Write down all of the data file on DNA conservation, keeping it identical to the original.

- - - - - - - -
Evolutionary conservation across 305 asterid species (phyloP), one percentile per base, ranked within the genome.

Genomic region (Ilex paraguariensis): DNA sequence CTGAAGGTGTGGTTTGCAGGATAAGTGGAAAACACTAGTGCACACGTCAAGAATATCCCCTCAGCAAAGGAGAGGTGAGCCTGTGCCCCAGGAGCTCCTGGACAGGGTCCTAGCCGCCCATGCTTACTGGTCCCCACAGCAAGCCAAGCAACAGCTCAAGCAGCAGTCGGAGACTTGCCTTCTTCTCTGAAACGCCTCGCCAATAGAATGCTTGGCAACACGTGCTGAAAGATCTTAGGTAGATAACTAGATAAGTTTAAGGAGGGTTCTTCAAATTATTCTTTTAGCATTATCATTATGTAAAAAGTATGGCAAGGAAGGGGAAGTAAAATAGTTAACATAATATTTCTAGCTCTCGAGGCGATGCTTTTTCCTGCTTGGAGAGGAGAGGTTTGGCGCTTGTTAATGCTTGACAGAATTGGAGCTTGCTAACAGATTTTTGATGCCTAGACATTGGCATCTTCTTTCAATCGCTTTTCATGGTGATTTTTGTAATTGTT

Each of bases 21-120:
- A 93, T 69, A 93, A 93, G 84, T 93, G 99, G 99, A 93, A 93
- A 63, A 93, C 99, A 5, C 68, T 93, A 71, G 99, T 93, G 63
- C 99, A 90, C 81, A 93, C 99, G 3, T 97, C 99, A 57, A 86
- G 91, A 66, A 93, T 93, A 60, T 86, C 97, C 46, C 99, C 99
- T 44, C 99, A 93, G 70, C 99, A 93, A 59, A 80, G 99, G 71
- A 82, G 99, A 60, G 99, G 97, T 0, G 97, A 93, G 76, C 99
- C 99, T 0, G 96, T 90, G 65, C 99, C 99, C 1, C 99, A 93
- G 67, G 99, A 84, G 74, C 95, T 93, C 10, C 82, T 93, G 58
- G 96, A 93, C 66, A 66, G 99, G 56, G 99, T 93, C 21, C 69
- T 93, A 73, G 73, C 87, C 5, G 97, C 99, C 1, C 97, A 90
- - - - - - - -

Evolutionary conservation across 305 asterid species (phyloP), one percentile per base, ranked within the genome.

Genomic region (Ilex paraguariensis): DNA sequence CTGAAGGTGTGGTTTGCAGGATAAGTGGAAAACACTAGTGCACACGTCAAGAATATCCCCTCAGCAAAGGAGAGGTGAGCCTGTGCCCCAGGAGCTCCTGGACAGGGTCCTAGCCGCCCATGCTTACTGGTCCCCACAGCAAGCCAAGCAACAGCTCAAGCAGCAGTCGGAGACTTGCCTTCTTCTCTGAAACGCCTCGCCAATAGAATGCTTGGCAACACGTGCTGAAAGATCTTAGGTAGATAACTAGATAAGTTTAAGGAGGGTTCTTCAAATTATTCTTTTAGCATTATCATTATGTAAAAAGTATGGCAAGGAAGGGGAAGTAAAATAGTTAACATAATATTTCTAGCTCTCGAGGCGATGCTTTTTCCTGCTTGGAGAGGAGAGGTTTGGCGCTTGTTAATGCTTGACAGAATTGGAGCTTGCTAACAGATTTTTGATGCCTAGACATTGGCATCTTCTTTCAATCGCTTTTCATGGTGATTTTTGTAATTGTT

Each of bases 21-120:
- A 93, T 69, A 93, A 93, G 84, T 93, G 99, G 99, A 93, A 93
- A 63, A 93, C 99, A 5, C 68, T 93, A 71, G 99, T 93, G 63
- C 99, A 90, C 81, A 93, C 99, G 3, T 97, C 99, A 57, A 86
- G 91, A 66, A 93, T 93, A 60, T 86, C 97, C 46, C 99, C 99
- T 44, C 99, A 93, G 70, C 99, A 93, A 59, A 80, G 99, G 71
- A 82, G 99, A 60, G 99, G 97, T 0, G 97, A 93, G 76, C 99
- C 99, T 0, G 96, T 90, G 65, C 99, C 99, C 1, C 99, A 93
- G 67, G 99, A 84, G 74, C 95, T 93, C 10, C 82, T 93, G 58
- G 96, A 93, C 66, A 66, G 99, G 56, G 99, T 93, C 21, C 69
- T 93, A 73, G 73, C 87, C 5, G 97, C 99, C 1, C 97, A 90